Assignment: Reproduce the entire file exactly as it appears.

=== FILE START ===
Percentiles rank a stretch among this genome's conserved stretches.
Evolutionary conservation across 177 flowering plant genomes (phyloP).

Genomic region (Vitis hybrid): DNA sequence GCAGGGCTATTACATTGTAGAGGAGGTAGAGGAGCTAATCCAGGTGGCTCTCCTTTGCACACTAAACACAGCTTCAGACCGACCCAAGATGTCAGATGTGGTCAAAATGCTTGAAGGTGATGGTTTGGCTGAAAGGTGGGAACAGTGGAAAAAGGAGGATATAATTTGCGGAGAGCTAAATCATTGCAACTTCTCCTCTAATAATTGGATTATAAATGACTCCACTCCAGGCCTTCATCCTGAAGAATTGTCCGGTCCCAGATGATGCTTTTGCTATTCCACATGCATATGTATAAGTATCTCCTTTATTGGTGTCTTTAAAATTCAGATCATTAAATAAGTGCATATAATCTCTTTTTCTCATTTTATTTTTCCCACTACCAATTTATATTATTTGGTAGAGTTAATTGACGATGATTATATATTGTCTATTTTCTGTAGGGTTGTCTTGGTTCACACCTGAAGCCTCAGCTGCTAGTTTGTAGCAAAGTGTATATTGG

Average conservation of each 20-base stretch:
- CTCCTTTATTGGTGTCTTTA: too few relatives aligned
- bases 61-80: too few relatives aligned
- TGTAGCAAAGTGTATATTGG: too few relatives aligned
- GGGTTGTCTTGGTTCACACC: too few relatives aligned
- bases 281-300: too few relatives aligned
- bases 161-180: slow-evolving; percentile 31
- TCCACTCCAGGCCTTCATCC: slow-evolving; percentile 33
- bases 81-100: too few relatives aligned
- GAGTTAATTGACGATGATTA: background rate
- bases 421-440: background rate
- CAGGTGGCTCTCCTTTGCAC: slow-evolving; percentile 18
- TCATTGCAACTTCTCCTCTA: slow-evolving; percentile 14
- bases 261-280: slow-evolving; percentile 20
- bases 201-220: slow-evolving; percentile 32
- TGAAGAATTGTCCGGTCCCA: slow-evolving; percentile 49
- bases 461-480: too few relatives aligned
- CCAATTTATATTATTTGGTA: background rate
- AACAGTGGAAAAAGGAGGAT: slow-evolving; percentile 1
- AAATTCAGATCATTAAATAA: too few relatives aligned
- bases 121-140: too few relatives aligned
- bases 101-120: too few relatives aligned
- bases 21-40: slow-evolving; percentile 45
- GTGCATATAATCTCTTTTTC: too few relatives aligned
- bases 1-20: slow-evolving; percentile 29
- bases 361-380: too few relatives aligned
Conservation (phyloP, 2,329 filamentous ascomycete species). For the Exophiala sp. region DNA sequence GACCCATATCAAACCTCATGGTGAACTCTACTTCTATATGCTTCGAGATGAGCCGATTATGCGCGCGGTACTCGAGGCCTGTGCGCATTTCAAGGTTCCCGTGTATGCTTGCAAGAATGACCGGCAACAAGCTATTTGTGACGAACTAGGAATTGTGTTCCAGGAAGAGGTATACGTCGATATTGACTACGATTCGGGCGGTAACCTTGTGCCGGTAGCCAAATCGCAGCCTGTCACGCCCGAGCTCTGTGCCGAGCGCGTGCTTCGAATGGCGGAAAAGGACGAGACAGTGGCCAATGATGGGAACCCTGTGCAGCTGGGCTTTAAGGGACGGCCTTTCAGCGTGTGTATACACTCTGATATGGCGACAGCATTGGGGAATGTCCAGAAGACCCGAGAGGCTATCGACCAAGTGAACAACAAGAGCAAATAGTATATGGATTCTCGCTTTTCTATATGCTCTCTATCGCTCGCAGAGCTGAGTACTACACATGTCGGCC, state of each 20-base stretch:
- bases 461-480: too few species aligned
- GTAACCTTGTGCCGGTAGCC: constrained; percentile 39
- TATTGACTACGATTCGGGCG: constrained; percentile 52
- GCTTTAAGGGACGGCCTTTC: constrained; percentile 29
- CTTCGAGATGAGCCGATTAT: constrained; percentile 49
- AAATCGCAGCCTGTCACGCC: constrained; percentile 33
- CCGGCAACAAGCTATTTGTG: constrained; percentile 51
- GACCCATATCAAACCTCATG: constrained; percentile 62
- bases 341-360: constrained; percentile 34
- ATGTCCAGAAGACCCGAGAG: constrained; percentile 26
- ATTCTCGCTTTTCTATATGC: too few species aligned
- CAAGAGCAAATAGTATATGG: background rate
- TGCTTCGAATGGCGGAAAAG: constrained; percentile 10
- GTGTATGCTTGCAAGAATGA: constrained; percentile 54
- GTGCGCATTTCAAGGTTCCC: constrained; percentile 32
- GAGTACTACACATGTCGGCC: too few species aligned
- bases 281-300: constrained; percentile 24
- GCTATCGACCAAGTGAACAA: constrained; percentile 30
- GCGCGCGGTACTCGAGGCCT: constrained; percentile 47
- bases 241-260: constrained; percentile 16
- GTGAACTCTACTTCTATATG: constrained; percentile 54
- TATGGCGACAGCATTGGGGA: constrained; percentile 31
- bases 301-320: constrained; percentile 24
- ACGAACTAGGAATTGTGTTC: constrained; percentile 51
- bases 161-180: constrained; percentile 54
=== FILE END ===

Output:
Percentiles rank a stretch among this genome's conserved stretches.
Evolutionary conservation across 177 flowering plant genomes (phyloP).

Genomic region (Vitis hybrid): DNA sequence GCAGGGCTATTACATTGTAGAGGAGGTAGAGGAGCTAATCCAGGTGGCTCTCCTTTGCACACTAAACACAGCTTCAGACCGACCCAAGATGTCAGATGTGGTCAAAATGCTTGAAGGTGATGGTTTGGCTGAAAGGTGGGAACAGTGGAAAAAGGAGGATATAATTTGCGGAGAGCTAAATCATTGCAACTTCTCCTCTAATAATTGGATTATAAATGACTCCACTCCAGGCCTTCATCCTGAAGAATTGTCCGGTCCCAGATGATGCTTTTGCTATTCCACATGCATATGTATAAGTATCTCCTTTATTGGTGTCTTTAAAATTCAGATCATTAAATAAGTGCATATAATCTCTTTTTCTCATTTTATTTTTCCCACTACCAATTTATATTATTTGGTAGAGTTAATTGACGATGATTATATATTGTCTATTTTCTGTAGGGTTGTCTTGGTTCACACCTGAAGCCTCAGCTGCTAGTTTGTAGCAAAGTGTATATTGG

Average conservation of each 20-base stretch:
- CTCCTTTATTGGTGTCTTTA: too few relatives aligned
- bases 61-80: too few relatives aligned
- TGTAGCAAAGTGTATATTGG: too few relatives aligned
- GGGTTGTCTTGGTTCACACC: too few relatives aligned
- bases 281-300: too few relatives aligned
- bases 161-180: slow-evolving; percentile 31
- TCCACTCCAGGCCTTCATCC: slow-evolving; percentile 33
- bases 81-100: too few relatives aligned
- GAGTTAATTGACGATGATTA: background rate
- bases 421-440: background rate
- CAGGTGGCTCTCCTTTGCAC: slow-evolving; percentile 18
- TCATTGCAACTTCTCCTCTA: slow-evolving; percentile 14
- bases 261-280: slow-evolving; percentile 20
- bases 201-220: slow-evolving; percentile 32
- TGAAGAATTGTCCGGTCCCA: slow-evolving; percentile 49
- bases 461-480: too few relatives aligned
- CCAATTTATATTATTTGGTA: background rate
- AACAGTGGAAAAAGGAGGAT: slow-evolving; percentile 1
- AAATTCAGATCATTAAATAA: too few relatives aligned
- bases 121-140: too few relatives aligned
- bases 101-120: too few relatives aligned
- bases 21-40: slow-evolving; percentile 45
- GTGCATATAATCTCTTTTTC: too few relatives aligned
- bases 1-20: slow-evolving; percentile 29
- bases 361-380: too few relatives aligned
Conservation (phyloP, 2,329 filamentous ascomycete species). For the Exophiala sp. region DNA sequence GACCCATATCAAACCTCATGGTGAACTCTACTTCTATATGCTTCGAGATGAGCCGATTATGCGCGCGGTACTCGAGGCCTGTGCGCATTTCAAGGTTCCCGTGTATGCTTGCAAGAATGACCGGCAACAAGCTATTTGTGACGAACTAGGAATTGTGTTCCAGGAAGAGGTATACGTCGATATTGACTACGATTCGGGCGGTAACCTTGTGCCGGTAGCCAAATCGCAGCCTGTCACGCCCGAGCTCTGTGCCGAGCGCGTGCTTCGAATGGCGGAAAAGGACGAGACAGTGGCCAATGATGGGAACCCTGTGCAGCTGGGCTTTAAGGGACGGCCTTTCAGCGTGTGTATACACTCTGATATGGCGACAGCATTGGGGAATGTCCAGAAGACCCGAGAGGCTATCGACCAAGTGAACAACAAGAGCAAATAGTATATGGATTCTCGCTTTTCTATATGCTCTCTATCGCTCGCAGAGCTGAGTACTACACATGTCGGCC, state of each 20-base stretch:
- bases 461-480: too few species aligned
- GTAACCTTGTGCCGGTAGCC: constrained; percentile 39
- TATTGACTACGATTCGGGCG: constrained; percentile 52
- GCTTTAAGGGACGGCCTTTC: constrained; percentile 29
- CTTCGAGATGAGCCGATTAT: constrained; percentile 49
- AAATCGCAGCCTGTCACGCC: constrained; percentile 33
- CCGGCAACAAGCTATTTGTG: constrained; percentile 51
- GACCCATATCAAACCTCATG: constrained; percentile 62
- bases 341-360: constrained; percentile 34
- ATGTCCAGAAGACCCGAGAG: constrained; percentile 26
- ATTCTCGCTTTTCTATATGC: too few species aligned
- CAAGAGCAAATAGTATATGG: background rate
- TGCTTCGAATGGCGGAAAAG: constrained; percentile 10
- GTGTATGCTTGCAAGAATGA: constrained; percentile 54
- GTGCGCATTTCAAGGTTCCC: constrained; percentile 32
- GAGTACTACACATGTCGGCC: too few species aligned
- bases 281-300: constrained; percentile 24
- GCTATCGACCAAGTGAACAA: constrained; percentile 30
- GCGCGCGGTACTCGAGGCCT: constrained; percentile 47
- bases 241-260: constrained; percentile 16
- GTGAACTCTACTTCTATATG: constrained; percentile 54
- TATGGCGACAGCATTGGGGA: constrained; percentile 31
- bases 301-320: constrained; percentile 24
- ACGAACTAGGAATTGTGTTC: constrained; percentile 51
- bases 161-180: constrained; percentile 54